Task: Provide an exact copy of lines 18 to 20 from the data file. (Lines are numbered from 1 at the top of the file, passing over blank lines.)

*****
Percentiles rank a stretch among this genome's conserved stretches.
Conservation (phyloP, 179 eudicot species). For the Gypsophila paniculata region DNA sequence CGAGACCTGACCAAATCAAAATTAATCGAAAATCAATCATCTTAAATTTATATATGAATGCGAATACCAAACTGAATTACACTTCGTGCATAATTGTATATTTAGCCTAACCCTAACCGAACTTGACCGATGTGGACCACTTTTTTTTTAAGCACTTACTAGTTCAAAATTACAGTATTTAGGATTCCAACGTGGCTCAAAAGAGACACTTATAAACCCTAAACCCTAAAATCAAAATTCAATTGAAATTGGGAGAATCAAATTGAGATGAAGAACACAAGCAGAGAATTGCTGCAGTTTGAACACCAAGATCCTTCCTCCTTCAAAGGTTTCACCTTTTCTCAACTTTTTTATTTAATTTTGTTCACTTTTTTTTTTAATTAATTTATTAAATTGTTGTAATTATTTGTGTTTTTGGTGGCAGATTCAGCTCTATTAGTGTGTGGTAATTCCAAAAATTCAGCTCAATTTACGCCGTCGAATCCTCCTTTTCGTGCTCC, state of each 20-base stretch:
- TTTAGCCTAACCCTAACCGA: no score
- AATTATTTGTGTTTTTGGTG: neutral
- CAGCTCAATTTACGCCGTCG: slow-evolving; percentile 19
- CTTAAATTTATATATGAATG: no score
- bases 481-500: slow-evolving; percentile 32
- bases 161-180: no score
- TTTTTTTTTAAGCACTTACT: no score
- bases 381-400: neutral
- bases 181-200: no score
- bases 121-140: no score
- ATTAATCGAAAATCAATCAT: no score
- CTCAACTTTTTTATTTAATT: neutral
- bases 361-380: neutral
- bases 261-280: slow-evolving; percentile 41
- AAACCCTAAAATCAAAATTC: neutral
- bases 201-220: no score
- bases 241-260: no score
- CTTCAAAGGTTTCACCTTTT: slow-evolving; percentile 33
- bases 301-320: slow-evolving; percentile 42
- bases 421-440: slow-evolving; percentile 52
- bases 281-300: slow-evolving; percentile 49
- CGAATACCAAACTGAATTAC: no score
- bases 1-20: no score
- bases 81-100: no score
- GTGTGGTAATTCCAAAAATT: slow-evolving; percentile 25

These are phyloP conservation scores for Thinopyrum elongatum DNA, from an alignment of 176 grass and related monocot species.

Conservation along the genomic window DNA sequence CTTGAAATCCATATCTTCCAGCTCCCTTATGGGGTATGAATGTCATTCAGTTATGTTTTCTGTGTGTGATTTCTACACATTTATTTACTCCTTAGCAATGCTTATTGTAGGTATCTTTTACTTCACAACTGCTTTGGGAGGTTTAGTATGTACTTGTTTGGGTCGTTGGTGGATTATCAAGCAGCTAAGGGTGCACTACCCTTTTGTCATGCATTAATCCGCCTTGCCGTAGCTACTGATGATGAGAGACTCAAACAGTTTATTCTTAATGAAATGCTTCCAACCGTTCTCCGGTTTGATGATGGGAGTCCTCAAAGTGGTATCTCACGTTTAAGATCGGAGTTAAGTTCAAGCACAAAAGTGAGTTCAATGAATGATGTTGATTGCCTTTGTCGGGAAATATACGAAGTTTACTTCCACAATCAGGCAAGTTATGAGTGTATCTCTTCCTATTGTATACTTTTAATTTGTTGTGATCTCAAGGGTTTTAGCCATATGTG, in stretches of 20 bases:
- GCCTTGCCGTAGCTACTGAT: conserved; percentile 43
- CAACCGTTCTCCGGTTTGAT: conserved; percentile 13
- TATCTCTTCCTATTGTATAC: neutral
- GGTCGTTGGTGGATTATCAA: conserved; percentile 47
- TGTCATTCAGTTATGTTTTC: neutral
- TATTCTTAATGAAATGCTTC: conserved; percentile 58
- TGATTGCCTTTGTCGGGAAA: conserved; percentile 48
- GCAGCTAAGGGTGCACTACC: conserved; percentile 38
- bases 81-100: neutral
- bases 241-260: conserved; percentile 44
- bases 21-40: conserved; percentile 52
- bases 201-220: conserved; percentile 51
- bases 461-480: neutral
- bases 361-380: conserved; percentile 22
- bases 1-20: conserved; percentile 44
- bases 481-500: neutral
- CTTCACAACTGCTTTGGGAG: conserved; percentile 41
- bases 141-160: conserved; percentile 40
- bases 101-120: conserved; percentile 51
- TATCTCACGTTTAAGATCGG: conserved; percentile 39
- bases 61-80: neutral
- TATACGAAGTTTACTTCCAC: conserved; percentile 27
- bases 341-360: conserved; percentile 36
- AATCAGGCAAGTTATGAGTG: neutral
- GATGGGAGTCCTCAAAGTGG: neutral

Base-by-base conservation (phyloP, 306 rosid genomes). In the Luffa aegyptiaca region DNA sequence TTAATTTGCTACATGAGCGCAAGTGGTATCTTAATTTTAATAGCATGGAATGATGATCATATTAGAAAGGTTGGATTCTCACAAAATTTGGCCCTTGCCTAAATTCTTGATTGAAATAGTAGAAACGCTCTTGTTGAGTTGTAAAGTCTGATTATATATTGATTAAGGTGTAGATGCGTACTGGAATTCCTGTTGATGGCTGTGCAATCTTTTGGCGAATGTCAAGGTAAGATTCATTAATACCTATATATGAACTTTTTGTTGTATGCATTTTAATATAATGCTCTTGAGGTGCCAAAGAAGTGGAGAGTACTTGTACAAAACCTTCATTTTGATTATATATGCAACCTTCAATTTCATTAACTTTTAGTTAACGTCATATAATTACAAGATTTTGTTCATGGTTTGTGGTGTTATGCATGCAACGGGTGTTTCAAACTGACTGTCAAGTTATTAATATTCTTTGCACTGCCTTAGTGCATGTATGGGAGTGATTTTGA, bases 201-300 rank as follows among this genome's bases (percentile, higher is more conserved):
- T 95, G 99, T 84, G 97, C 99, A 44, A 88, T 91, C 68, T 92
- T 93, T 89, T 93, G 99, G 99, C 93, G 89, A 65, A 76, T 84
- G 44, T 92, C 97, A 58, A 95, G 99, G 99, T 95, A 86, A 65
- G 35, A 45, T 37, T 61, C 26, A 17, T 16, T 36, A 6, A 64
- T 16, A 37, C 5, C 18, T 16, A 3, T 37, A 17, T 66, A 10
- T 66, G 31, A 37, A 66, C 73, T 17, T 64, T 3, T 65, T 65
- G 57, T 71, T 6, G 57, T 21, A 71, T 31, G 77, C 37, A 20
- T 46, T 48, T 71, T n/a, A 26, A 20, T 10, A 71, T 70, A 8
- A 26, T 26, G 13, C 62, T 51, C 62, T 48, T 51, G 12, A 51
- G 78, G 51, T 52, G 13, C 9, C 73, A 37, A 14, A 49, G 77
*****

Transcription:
- bases 201-220: no score
- bases 241-260: no score
- CTTCAAAGGTTTCACCTTTT: slow-evolving; percentile 33